The changing attitudes towards homosexuality

By Gabrielle Pickard
0 CommentsPrint E-mail, May 17, 2010
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Striving to "cure" people of being gay is a practice applied by many contemporary therapists in Britain, revealing that many attitudes towards homosexuality in the UK, instead of progressing, are actually regressing. Whilst in China, which held its first gay pageant this year and was shortly followed by the announcement that HIV entry restrictions into the country are to be lifted, shows a new chapter of "openness" towards the homosexuality is emerging.

Trying to "cure" somebody of their sexual orientation is surely as archaic and obsolete as believing a spinster living in the village is a witch who deserves to hang. But not according to a study undertaken by researchers from the University of London, whose findings revealed that a significant proportion of councilors are still trying to "heal" patients of their homosexuality.

Out of the 1,400 mental health professionals interviewed, almost 17 percent admitted that they had tried to "alleviate" patients of their attraction to the same sex, and a fewer number divulged that if requested they would be willing to try and turn someone heterosexual. Shockingly a minority of the respondents even admitted to being motivated by feelings that homosexuality is both dangerous and perverse.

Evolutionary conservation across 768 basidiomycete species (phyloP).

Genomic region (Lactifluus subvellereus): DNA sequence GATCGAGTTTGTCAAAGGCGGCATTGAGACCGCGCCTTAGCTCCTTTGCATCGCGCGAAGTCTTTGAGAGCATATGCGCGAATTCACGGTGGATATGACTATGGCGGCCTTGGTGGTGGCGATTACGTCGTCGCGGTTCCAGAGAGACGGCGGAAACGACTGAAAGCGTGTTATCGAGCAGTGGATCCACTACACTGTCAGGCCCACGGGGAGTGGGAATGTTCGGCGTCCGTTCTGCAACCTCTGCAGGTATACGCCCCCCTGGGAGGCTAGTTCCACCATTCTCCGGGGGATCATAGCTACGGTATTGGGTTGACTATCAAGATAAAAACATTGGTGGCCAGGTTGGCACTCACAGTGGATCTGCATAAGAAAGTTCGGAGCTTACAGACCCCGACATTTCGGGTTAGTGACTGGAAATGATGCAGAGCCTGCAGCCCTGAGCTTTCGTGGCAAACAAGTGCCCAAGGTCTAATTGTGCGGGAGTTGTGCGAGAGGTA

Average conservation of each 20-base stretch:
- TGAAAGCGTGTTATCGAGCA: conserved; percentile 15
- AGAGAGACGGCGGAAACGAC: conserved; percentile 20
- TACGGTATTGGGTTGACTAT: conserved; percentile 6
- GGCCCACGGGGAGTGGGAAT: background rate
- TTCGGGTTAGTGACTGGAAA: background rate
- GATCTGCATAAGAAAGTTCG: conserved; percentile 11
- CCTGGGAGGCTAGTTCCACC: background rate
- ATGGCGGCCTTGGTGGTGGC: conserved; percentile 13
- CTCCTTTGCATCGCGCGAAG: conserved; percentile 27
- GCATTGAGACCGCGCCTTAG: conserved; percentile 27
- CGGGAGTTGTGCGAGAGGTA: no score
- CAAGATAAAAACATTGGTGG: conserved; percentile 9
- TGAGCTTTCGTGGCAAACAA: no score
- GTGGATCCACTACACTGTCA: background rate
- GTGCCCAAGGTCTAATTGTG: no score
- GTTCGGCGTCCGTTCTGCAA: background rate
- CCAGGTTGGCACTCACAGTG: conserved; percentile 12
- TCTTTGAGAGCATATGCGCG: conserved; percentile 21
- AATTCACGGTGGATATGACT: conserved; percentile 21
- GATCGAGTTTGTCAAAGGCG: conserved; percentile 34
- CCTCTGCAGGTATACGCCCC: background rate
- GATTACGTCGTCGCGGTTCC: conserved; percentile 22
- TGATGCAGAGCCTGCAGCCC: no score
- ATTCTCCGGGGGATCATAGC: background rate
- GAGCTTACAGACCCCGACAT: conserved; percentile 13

Unsurprisingly there has never been any actual evidence that homosexuality could be "treated" and a patient turned "straight" by means of therapy and counseling. According to Professor Michael King, the lead researcher in the study, "It is surprising that a significant number of practitioners still offer this help to their clients. The best approach is to help people to adjust to their situation, to value them as people and show them that there is nothing whatever pathological about their sexual orientation."

For decades the Church and some Christian organizations have perceived homosexuality as some kind of disease and been convinced that those inflicted with the ailment could be cured. 57-year-old Celia Cooper, whose father was a vicar, remembers in the 1960s her parents referring to a gay neighbor as "ill".

"I first realized people could love members of the same sex when I was about ten years old when I asked my mother why Mr Brentford did not have a wife. I'll always remember her face falling ashen as she hastily mumbled that the man was poorly and needed help," Ms Cooper recalled.

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